Mention IoT and most people will instantly think of huge manufacturing or production plants such a petrochemical facilities laboring away to produce thousands of gallons of vital, but nearly always noxious 'stuff'. It is less likely that they will think of farming. And not just farming, but farming in strange places.
But that is becoming something of a trend these days. Old, now-unused facilities – possibly industrial but with a range of other purposes – are being taken over and turned to good use growing plant foods for us all. What is more, the companies behind this trend are often able to charge a good premium for their efforts.
Two have emerged recently as examples in the widening portfolios of major vendors’ customers. One is work being done by Fujitsu, which came to light at the company’s recent Munich-based Fujitsu Forum. The other was via the Microsoft Convergence conference earlier this month, where its customer, London-based Growing Underground, showed its novel approach to using IoT technologies.
In both cases the idea has been to adapt and exploit systems and components originally designed for IoT use so that they can monitor and manage the growth of foodstuffs all year round that can find a ready market.
The work now being undertaken at Fujitsu in Japan stems from the company’s work in two un-related areas: farm micro-management and the manufacture of semiconductor devices.
That work has been based around monitoring a range of parameters across different arable fields. This included the amount of sunlight, rainfall, subsequent moisture retention, the nutrient levels in the soil etc, and were measured over several points in each field. This demonstrated that the productivity across a single field could vary greatly, and led to the company developing technology to automatically guide the actions of farm machinery.
For example, top dressing systems could be loaded with a range of different nutrients and supplements, which were delivered in appropriate quantities to different parts of a single field.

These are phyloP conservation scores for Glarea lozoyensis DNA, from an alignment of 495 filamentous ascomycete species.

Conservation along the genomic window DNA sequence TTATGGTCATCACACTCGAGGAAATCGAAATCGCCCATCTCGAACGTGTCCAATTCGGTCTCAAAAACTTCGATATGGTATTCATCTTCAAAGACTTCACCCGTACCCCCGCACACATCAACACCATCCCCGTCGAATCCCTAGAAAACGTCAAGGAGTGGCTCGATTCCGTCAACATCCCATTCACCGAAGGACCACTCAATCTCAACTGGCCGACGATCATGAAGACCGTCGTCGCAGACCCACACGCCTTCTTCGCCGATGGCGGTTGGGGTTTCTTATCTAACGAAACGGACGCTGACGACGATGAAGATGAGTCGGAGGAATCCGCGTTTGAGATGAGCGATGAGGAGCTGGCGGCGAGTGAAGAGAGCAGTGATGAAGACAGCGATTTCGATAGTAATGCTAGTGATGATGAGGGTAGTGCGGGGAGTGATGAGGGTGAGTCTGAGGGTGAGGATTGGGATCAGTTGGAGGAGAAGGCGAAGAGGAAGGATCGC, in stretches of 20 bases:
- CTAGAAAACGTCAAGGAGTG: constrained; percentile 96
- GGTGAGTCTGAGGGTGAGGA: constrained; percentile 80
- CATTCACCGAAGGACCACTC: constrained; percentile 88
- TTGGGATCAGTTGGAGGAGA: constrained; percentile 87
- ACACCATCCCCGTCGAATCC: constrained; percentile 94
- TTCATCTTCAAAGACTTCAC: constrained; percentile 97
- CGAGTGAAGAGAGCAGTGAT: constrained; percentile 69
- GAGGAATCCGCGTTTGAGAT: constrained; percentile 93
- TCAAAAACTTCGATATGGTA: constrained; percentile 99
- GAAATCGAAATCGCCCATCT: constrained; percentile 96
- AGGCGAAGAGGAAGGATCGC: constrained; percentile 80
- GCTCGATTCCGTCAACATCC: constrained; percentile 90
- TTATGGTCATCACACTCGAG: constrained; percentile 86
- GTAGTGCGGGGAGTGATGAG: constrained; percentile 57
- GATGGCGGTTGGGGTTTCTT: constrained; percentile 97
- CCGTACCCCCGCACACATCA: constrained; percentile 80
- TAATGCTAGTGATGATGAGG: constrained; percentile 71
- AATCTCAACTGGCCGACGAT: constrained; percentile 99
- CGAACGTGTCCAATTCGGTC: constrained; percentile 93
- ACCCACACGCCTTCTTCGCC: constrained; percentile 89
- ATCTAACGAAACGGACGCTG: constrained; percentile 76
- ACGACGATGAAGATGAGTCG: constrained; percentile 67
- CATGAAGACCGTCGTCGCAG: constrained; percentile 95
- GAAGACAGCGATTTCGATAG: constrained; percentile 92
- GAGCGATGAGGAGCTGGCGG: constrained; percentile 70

From this the company has moved to helping customers producing specialist foodstuff for those people with food allergies. Here , the clean room facilities essential for producing complex semiconductor devices are being re-purposed to provide a rigidly controlled growing environment with full management of nutrient and climate parameters. This gives deliberately modified foodstuffs, that would probably not survive in the wild, a safe and controlled micro-climate in which to grow.
A fundamentally similar approach is now being used underneath London, by Microsoft Dynamics customer, Growing Underground.
As the company name implies, the company has set its sights on re-purposing old tunnels, some 100 feet underground, beneath Clapham Junction tube station. These were built in the early 1940s as bomb shelters for Londoners during the Blitz.
Now, however, they are being used to grow, using the hydroponics approach, a range of plants, such as watercress, Thai Basil, Red Vein Sorrel, Pea Shoots, Mustard, Red Amaranth, garlic, chive, coriander, mizuna, rocket, and radishes, generally known in the trade as 'micro-greens', for the London marketplace – mainly restaurants and hotels, but also specialist food outlets and the city’s Covent Garden market. It has already got to the level of supplying these outlets on a daily basis.
According to Growing Underground’s CEO, Richard Ballard, the key advantage of its growing methods is that is can be used in any hole in the ground, including under deserts. The important factor here is that, once down a few tens of feet the temperature becomes increasingly stable, regardless of the season, which gives a fundamental base level of climate with which to work.
The company uses green energy sources, and minimum amounts of water, as well as low power LED grow lights. In addition, the company is now involved in developing software that will allow it to control all elements of the growing environment. Using this approach, the company expects to be able to monitor the real time light, moisture and temperature conditions required by any food plant from just about anywhere in the world, and recreate that environment under the streets of London.
This will allow the company to significantly increase its product range, with an initial step from micro-greens to baby leaf plants as the first step.
Both individually and together, these stories represent an interesting spin on the notion of IoT, using it for small scale farming that could make a dramatic contribution to feeding the people of the world. Many places around the world have 'holes-in-the-ground', both natural caves and human-made tunnelling, all of which could make a good start point. And given the human predeliction for digging holes in the ground, mining skills could easily be used to dig more.
There are also many redundant factories around the globe that could be suitable, with adaptation, for such a role, even if only a minority would have existing clean-room facilities suitable for growing the more esoteric plants. What is important here is the ability to monitor and control all aspects of the growing environment.
With that ability, food flexibility can come to the fore. It should become possible for such a business to switch between a winter crop and a summer crop as quickly as one can be harvested and the other planted, with perhaps an equipment cleaning session in between. Indeed, this could be happening simultaneously in different sections of the facility.
This does seem to represent an interesting spin on the IoT narrative, and one which the average person in the street can readily identify.